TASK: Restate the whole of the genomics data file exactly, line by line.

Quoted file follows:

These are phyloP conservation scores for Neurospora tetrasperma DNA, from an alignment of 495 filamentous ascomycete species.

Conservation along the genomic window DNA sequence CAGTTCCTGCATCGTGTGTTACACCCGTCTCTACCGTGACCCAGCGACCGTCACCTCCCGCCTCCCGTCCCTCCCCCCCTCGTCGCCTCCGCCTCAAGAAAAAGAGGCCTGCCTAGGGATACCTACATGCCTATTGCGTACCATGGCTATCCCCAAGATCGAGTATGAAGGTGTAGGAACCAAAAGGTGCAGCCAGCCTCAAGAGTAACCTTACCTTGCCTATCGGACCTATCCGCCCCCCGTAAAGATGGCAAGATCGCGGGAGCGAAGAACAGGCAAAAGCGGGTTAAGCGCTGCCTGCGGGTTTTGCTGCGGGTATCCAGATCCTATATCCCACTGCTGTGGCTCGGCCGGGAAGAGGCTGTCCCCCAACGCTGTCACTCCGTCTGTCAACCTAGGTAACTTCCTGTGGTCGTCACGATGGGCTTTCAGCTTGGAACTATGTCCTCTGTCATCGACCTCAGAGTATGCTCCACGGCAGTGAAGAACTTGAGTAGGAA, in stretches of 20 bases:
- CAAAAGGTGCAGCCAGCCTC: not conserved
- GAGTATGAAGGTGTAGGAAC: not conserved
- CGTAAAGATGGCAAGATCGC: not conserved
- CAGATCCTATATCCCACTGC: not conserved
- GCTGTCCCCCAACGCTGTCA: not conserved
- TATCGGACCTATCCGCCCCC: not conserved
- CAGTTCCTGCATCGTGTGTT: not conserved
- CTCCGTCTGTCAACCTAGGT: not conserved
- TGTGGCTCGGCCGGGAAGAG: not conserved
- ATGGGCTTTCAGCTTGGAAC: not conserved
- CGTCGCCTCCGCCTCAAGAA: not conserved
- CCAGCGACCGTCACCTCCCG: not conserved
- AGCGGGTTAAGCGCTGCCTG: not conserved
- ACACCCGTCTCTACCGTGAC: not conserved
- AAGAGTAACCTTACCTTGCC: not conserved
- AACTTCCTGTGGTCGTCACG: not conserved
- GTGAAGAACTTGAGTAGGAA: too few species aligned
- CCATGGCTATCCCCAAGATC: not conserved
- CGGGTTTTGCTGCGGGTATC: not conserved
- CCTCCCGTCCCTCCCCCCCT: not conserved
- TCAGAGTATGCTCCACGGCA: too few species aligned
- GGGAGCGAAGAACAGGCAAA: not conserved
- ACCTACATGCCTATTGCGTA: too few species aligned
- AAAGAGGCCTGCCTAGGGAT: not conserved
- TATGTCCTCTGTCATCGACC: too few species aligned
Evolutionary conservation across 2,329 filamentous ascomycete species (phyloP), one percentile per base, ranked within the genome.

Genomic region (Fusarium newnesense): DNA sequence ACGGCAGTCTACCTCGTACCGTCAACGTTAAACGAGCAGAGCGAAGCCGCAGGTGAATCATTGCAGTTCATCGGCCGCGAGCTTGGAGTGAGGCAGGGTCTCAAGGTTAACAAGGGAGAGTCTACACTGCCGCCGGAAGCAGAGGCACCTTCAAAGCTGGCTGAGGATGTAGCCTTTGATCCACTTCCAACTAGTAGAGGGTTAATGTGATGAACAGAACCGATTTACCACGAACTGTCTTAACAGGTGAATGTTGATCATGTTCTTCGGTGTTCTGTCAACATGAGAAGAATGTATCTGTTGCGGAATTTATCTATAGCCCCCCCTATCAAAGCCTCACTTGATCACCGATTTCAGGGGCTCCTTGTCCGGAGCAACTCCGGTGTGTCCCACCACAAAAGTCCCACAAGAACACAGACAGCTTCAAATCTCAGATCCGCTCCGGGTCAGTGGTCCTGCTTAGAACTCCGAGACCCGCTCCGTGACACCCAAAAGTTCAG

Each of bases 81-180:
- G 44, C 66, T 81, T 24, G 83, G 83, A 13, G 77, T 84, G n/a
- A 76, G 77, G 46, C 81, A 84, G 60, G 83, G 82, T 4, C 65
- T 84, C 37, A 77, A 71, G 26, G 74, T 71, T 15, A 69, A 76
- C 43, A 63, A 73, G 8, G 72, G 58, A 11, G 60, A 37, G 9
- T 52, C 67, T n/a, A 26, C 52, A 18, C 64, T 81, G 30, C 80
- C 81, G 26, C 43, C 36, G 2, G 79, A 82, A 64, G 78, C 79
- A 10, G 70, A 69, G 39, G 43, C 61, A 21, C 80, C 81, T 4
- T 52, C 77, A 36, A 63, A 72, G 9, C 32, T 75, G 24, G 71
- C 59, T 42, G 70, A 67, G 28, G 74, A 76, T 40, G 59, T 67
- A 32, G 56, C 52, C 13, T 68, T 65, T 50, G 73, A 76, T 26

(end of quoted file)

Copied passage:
These are phyloP conservation scores for Neurospora tetrasperma DNA, from an alignment of 495 filamentous ascomycete species.

Conservation along the genomic window DNA sequence CAGTTCCTGCATCGTGTGTTACACCCGTCTCTACCGTGACCCAGCGACCGTCACCTCCCGCCTCCCGTCCCTCCCCCCCTCGTCGCCTCCGCCTCAAGAAAAAGAGGCCTGCCTAGGGATACCTACATGCCTATTGCGTACCATGGCTATCCCCAAGATCGAGTATGAAGGTGTAGGAACCAAAAGGTGCAGCCAGCCTCAAGAGTAACCTTACCTTGCCTATCGGACCTATCCGCCCCCCGTAAAGATGGCAAGATCGCGGGAGCGAAGAACAGGCAAAAGCGGGTTAAGCGCTGCCTGCGGGTTTTGCTGCGGGTATCCAGATCCTATATCCCACTGCTGTGGCTCGGCCGGGAAGAGGCTGTCCCCCAACGCTGTCACTCCGTCTGTCAACCTAGGTAACTTCCTGTGGTCGTCACGATGGGCTTTCAGCTTGGAACTATGTCCTCTGTCATCGACCTCAGAGTATGCTCCACGGCAGTGAAGAACTTGAGTAGGAA, in stretches of 20 bases:
- CAAAAGGTGCAGCCAGCCTC: not conserved
- GAGTATGAAGGTGTAGGAAC: not conserved
- CGTAAAGATGGCAAGATCGC: not conserved
- CAGATCCTATATCCCACTGC: not conserved
- GCTGTCCCCCAACGCTGTCA: not conserved
- TATCGGACCTATCCGCCCCC: not conserved
- CAGTTCCTGCATCGTGTGTT: not conserved
- CTCCGTCTGTCAACCTAGGT: not conserved
- TGTGGCTCGGCCGGGAAGAG: not conserved
- ATGGGCTTTCAGCTTGGAAC: not conserved
- CGTCGCCTCCGCCTCAAGAA: not conserved
- CCAGCGACCGTCACCTCCCG: not conserved
- AGCGGGTTAAGCGCTGCCTG: not conserved
- ACACCCGTCTCTACCGTGAC: not conserved
- AAGAGTAACCTTACCTTGCC: not conserved
- AACTTCCTGTGGTCGTCACG: not conserved
- GTGAAGAACTTGAGTAGGAA: too few species aligned
- CCATGGCTATCCCCAAGATC: not conserved
- CGGGTTTTGCTGCGGGTATC: not conserved
- CCTCCCGTCCCTCCCCCCCT: not conserved
- TCAGAGTATGCTCCACGGCA: too few species aligned
- GGGAGCGAAGAACAGGCAAA: not conserved
- ACCTACATGCCTATTGCGTA: too few species aligned
- AAAGAGGCCTGCCTAGGGAT: not conserved
- TATGTCCTCTGTCATCGACC: too few species aligned
Evolutionary conservation across 2,329 filamentous ascomycete species (phyloP), one percentile per base, ranked within the genome.

Genomic region (Fusarium newnesense): DNA sequence ACGGCAGTCTACCTCGTACCGTCAACGTTAAACGAGCAGAGCGAAGCCGCAGGTGAATCATTGCAGTTCATCGGCCGCGAGCTTGGAGTGAGGCAGGGTCTCAAGGTTAACAAGGGAGAGTCTACACTGCCGCCGGAAGCAGAGGCACCTTCAAAGCTGGCTGAGGATGTAGCCTTTGATCCACTTCCAACTAGTAGAGGGTTAATGTGATGAACAGAACCGATTTACCACGAACTGTCTTAACAGGTGAATGTTGATCATGTTCTTCGGTGTTCTGTCAACATGAGAAGAATGTATCTGTTGCGGAATTTATCTATAGCCCCCCCTATCAAAGCCTCACTTGATCACCGATTTCAGGGGCTCCTTGTCCGGAGCAACTCCGGTGTGTCCCACCACAAAAGTCCCACAAGAACACAGACAGCTTCAAATCTCAGATCCGCTCCGGGTCAGTGGTCCTGCTTAGAACTCCGAGACCCGCTCCGTGACACCCAAAAGTTCAG

Each of bases 81-180:
- G 44, C 66, T 81, T 24, G 83, G 83, A 13, G 77, T 84, G n/a
- A 76, G 77, G 46, C 81, A 84, G 60, G 83, G 82, T 4, C 65
- T 84, C 37, A 77, A 71, G 26, G 74, T 71, T 15, A 69, A 76
- C 43, A 63, A 73, G 8, G 72, G 58, A 11, G 60, A 37, G 9
- T 52, C 67, T n/a, A 26, C 52, A 18, C 64, T 81, G 30, C 80
- C 81, G 26, C 43, C 36, G 2, G 79, A 82, A 64, G 78, C 79
- A 10, G 70, A 69, G 39, G 43, C 61, A 21, C 80, C 81, T 4
- T 52, C 77, A 36, A 63, A 72, G 9, C 32, T 75, G 24, G 71
- C 59, T 42, G 70, A 67, G 28, G 74, A 76, T 40, G 59, T 67
- A 32, G 56, C 52, C 13, T 68, T 65, T 50, G 73, A 76, T 26